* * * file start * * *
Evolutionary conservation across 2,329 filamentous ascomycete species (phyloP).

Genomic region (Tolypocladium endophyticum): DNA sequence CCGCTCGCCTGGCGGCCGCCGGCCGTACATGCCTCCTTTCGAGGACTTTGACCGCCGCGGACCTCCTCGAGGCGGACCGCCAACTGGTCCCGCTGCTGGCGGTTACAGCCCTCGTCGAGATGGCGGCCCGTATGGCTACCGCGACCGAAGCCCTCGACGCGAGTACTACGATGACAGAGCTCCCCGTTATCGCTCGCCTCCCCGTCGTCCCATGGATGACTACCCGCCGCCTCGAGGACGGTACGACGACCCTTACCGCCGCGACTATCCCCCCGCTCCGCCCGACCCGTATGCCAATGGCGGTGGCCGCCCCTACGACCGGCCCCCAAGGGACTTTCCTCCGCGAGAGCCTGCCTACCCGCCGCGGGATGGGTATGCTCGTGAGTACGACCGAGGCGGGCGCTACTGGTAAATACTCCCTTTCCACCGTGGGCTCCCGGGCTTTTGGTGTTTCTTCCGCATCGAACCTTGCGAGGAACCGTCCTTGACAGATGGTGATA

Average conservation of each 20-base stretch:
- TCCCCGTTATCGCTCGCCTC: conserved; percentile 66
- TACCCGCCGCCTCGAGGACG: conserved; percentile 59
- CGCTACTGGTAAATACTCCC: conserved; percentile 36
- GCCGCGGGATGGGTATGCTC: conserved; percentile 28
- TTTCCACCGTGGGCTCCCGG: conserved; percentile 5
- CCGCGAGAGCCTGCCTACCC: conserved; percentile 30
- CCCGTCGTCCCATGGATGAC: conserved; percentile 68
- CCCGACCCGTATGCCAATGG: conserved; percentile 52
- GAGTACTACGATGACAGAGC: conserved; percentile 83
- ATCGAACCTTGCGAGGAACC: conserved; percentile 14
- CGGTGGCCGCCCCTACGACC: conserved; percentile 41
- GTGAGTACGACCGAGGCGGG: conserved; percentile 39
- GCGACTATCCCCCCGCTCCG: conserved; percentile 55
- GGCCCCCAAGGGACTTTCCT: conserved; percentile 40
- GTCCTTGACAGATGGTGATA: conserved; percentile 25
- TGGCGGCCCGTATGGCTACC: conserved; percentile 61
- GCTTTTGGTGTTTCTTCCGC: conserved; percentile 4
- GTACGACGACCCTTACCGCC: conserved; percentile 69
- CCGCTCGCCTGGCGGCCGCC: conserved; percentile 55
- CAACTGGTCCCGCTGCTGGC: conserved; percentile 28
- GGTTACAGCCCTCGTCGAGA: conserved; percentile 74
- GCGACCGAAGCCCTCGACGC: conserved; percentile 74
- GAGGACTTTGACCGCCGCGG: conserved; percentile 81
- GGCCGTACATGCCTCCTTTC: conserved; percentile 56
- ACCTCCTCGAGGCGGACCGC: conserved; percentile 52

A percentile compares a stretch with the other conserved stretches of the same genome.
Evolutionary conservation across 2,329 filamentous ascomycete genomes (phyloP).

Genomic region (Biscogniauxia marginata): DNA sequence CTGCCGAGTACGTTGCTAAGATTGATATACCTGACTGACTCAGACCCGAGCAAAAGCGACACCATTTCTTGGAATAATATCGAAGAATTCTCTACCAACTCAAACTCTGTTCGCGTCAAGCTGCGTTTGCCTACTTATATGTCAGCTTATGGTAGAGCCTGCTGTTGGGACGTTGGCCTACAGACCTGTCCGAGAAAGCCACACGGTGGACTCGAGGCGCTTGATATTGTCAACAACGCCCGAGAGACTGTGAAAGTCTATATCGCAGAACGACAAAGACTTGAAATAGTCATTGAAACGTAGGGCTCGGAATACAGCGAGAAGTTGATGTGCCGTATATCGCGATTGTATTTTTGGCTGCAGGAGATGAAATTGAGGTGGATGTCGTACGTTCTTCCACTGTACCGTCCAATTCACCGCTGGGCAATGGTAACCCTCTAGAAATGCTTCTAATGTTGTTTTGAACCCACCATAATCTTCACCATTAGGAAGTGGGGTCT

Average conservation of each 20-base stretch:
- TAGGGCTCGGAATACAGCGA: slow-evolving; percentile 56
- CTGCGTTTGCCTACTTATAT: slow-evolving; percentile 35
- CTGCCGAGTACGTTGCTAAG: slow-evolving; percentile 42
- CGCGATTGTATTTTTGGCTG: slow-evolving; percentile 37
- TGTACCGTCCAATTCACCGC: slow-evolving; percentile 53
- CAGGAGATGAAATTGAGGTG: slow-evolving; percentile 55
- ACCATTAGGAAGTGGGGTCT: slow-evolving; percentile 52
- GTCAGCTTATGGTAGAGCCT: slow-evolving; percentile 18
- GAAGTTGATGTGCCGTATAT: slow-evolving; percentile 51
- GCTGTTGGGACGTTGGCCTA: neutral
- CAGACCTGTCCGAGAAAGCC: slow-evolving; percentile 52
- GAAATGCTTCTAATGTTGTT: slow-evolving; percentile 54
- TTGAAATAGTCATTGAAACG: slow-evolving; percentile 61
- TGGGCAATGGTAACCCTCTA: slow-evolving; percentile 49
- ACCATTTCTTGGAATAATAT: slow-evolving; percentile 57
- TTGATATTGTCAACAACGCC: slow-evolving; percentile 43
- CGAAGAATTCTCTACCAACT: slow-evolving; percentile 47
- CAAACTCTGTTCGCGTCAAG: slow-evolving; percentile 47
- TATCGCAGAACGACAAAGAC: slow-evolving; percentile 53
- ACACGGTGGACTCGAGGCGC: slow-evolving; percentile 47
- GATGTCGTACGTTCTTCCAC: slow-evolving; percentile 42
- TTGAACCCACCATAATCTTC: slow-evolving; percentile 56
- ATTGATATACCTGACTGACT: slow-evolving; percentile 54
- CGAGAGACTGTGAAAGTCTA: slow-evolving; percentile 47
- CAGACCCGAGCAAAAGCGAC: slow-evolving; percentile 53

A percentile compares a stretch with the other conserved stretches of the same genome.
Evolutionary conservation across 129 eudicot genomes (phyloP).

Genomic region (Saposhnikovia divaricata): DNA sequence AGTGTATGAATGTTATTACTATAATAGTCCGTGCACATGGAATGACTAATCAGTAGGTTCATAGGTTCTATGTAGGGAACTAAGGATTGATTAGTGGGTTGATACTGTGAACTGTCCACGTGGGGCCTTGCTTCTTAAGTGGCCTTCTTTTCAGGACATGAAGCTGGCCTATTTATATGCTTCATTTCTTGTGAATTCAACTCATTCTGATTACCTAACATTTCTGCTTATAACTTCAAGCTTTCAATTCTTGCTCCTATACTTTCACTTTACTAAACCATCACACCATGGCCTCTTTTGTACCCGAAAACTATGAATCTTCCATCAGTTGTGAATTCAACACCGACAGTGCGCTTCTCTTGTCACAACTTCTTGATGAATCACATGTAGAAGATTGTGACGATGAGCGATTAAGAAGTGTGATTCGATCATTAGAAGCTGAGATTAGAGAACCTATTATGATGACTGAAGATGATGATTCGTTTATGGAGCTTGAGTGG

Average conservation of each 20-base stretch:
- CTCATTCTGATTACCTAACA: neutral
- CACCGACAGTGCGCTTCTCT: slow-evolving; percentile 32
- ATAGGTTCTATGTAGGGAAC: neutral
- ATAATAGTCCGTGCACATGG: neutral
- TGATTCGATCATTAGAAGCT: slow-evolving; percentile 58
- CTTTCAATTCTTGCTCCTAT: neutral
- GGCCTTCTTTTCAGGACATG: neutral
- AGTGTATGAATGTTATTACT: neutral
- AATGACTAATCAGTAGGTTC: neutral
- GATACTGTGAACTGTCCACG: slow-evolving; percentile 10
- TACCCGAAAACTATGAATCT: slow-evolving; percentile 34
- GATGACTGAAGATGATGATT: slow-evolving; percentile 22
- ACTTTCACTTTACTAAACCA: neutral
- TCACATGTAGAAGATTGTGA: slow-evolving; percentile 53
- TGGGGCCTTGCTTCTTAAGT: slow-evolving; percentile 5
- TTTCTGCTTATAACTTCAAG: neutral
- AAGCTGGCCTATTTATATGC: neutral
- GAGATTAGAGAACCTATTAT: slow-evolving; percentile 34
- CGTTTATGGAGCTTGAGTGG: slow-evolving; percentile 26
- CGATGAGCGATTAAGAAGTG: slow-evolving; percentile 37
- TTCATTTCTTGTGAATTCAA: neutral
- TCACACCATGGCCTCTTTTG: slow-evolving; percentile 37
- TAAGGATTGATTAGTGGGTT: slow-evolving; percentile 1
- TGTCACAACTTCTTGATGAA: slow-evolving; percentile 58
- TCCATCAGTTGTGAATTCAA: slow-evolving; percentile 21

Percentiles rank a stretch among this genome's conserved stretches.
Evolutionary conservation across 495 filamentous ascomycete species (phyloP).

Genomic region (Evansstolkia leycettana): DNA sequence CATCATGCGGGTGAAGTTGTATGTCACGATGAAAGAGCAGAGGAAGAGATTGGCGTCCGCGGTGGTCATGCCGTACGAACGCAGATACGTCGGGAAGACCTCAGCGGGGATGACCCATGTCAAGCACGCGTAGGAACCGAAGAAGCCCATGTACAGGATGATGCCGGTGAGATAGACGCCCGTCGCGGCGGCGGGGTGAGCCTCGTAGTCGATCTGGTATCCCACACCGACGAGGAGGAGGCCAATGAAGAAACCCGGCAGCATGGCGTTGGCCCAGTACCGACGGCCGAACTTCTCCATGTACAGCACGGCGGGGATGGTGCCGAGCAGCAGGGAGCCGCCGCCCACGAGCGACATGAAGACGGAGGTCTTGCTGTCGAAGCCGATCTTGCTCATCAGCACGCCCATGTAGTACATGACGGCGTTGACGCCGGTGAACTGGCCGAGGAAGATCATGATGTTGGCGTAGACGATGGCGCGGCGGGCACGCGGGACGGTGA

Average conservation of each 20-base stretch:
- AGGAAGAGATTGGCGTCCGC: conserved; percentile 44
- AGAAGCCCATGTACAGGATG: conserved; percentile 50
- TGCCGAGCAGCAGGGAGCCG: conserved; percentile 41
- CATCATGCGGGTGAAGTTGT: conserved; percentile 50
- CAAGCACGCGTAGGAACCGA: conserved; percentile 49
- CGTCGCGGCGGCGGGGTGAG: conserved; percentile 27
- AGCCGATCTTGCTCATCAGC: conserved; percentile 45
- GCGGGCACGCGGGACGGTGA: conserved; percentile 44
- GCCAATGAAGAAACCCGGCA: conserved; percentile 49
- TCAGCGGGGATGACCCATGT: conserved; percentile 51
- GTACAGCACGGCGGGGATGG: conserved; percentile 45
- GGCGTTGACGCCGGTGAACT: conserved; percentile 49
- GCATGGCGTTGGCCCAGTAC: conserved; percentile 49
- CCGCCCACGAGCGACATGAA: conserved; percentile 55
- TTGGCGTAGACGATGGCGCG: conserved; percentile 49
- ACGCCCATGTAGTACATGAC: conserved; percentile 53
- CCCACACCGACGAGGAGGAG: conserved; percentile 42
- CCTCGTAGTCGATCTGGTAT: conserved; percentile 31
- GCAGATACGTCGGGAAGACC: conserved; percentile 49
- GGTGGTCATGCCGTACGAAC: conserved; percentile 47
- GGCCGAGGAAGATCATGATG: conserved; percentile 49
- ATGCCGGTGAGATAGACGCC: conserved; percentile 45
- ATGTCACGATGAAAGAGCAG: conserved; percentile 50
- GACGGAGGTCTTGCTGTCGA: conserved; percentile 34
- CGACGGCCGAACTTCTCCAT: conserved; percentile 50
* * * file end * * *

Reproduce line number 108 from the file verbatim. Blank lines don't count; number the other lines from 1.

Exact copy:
- CCTCGTAGTCGATCTGGTAT: conserved; percentile 31